Back when I started out as an equity analyst, in the days when mobile operators were sexy disruptive growth companies, my boss was very fond of comparing the number of customers per employee at fixed and mobile networks. People from fixed networks used to complain about this comparison, saying that it was unfair, because they needed lots of people to maintain the copper line network that a mobile network didn't need because it didn't have one.
And my boss would reply "yes, it's an unfair comparison, but it's a relevant one".
I was reminded of this recently when I posted this chart and was barraged with complaints that it was an unfair comparison:
I also got quite a few complaints about these charts:
The complaint in both cases was that of course smartphone sales are bigger than PCs, but that's unfair - the phone market is just much bigger than the PC market (and the devices are replaced every ~2 years where PCs are replaced every ~5 years). Plus, it's unfair to compare PCs with mobile devices because some of the things you do on PCs are hard to do on mobile devices (at least for now).
These objections were quite correct - the comparison is unfair. But it's also relevant. Mobile is now around half of all time spent online in developed markets and will be the dominant global consumer computing platform of the next decade or two. And the sheer scale of the smartphone businesses is driving a reshaping of all the dynamics of the technology industry, while its supply chain is enabling all sorts of new segments that would never have been possible before - drones, wearables, VR, micro-satellites, internet-of-things devices and lots of other things besides.
Hence, another deeply unfair but deeply relevant chart: Microsoft's share of the sum of all personal computing devices: Windows PCs, Macs, iOS and Android devices and Windows Phones (I could arguably include games consoles in here - my inclination is not to, but it wouldn't change the chart noticeably).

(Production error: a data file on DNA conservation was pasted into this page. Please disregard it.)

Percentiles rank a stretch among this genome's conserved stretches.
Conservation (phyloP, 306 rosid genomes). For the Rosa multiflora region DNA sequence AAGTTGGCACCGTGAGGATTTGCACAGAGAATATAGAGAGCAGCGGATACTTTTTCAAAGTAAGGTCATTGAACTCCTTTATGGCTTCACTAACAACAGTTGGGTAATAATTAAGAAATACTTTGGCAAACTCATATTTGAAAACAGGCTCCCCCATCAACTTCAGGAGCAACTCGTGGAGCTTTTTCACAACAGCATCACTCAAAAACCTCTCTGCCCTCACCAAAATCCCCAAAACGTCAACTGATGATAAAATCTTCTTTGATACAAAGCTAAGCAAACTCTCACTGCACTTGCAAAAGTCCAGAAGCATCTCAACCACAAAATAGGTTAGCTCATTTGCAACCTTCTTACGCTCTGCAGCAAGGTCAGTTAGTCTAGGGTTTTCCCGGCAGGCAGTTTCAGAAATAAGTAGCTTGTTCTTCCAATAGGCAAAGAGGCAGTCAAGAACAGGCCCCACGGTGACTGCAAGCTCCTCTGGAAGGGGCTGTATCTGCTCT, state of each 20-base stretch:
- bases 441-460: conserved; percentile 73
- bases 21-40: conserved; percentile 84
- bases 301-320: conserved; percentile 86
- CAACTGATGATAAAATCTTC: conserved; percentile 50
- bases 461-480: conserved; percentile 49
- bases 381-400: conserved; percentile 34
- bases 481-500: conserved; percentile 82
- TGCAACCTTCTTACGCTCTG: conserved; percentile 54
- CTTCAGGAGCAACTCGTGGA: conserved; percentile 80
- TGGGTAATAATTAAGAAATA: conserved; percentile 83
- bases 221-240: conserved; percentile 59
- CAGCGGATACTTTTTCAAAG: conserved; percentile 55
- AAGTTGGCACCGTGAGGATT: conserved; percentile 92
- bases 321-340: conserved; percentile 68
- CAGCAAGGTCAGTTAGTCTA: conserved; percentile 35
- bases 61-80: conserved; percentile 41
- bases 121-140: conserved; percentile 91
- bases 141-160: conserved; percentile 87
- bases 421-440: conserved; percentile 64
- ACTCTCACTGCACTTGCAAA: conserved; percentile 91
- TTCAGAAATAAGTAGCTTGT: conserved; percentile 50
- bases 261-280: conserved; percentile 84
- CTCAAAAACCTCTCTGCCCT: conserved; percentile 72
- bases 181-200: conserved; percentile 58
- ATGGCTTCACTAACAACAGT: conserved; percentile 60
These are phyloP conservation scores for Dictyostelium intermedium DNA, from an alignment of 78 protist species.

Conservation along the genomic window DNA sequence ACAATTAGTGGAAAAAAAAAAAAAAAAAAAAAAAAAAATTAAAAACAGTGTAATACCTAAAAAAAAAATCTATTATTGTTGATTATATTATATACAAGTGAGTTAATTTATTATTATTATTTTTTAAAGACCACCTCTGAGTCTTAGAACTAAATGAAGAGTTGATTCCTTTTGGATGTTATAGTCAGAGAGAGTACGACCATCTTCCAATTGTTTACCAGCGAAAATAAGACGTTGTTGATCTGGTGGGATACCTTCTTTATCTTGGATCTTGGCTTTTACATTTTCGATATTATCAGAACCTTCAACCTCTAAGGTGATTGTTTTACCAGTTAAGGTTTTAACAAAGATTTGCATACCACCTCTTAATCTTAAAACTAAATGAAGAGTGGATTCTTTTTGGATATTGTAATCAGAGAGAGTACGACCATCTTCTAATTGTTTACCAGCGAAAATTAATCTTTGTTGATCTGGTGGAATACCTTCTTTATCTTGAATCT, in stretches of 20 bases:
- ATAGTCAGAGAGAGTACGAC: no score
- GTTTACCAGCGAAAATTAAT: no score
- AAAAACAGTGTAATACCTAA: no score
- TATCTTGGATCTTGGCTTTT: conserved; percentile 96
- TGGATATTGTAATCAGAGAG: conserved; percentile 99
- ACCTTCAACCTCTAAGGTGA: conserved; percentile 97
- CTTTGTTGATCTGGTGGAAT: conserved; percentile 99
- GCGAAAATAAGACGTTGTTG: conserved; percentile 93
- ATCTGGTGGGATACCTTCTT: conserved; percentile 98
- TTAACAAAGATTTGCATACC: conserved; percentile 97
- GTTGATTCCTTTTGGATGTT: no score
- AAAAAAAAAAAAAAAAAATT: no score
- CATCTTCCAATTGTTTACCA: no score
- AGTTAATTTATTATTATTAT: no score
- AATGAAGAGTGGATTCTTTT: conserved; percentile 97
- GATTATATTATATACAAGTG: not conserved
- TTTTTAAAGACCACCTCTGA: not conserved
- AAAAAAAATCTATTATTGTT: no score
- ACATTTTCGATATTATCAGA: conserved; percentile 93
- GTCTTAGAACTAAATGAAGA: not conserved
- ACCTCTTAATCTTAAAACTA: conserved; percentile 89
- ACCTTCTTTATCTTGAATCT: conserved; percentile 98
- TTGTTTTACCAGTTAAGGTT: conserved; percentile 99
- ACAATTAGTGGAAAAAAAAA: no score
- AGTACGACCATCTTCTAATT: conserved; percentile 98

In case it isn't obvious by now, these charts are meant to be unfair - that's the point. Unfair but relevant comparisons are the most interesting and important kinds. An unfair comparison generally means an unfair advantage, and this isn't the Olympics - unfair is good. Customers don't care if a company's advantage is unfair. Investors don't care. Unfair advantages are often the best kind. They are something that flows structurally from the reason why your business is going to change everything - they flow from a technology change you are building on or a change in market dynamics or consumer behaviour that you're riding, and that your competitors cannot address. Disruption is unfair. Mobile's disruption of PCs and the PC internet is entirely unfair - it's the unfairness of differences like the replacement cycle and subsidy model (amongst many others) that makes it possible.
So, here are some more unfair comparisons:
- Apple and Android could enter the smartphone business with Unix-based platforms that leveraged modern hardware while Nokia, RIM and Palm were working with software platforms premised on the hardware constraints of the late 1990s and early 2000s.
- Apple can sell $600 phones for (what look like) low prices due to the operator subsidy system, while PCs have to be sold at full price.
- WhatsApp sends as many messages as the global SMS system (approximately) with only a few dozen engineers
- Skype can provide free phone calls because it doesn't have to maintain a physical network
- SAAS businesses can be much more efficient than packaged software businesses
- Amazon has a bigger selection and lower costs than any store
- Airbnb has a wider selection of places to stay than Hilton
- Android is more fragmented than iOS
- Android outsells iOS
One of the strands within this is the concept of getting something for nothing. Most obviously, WhatsApp and Skype use the infrastructure others built at great cost to offer voice or messaging for free. But really, that applies to any internet business. That's, well, unfair.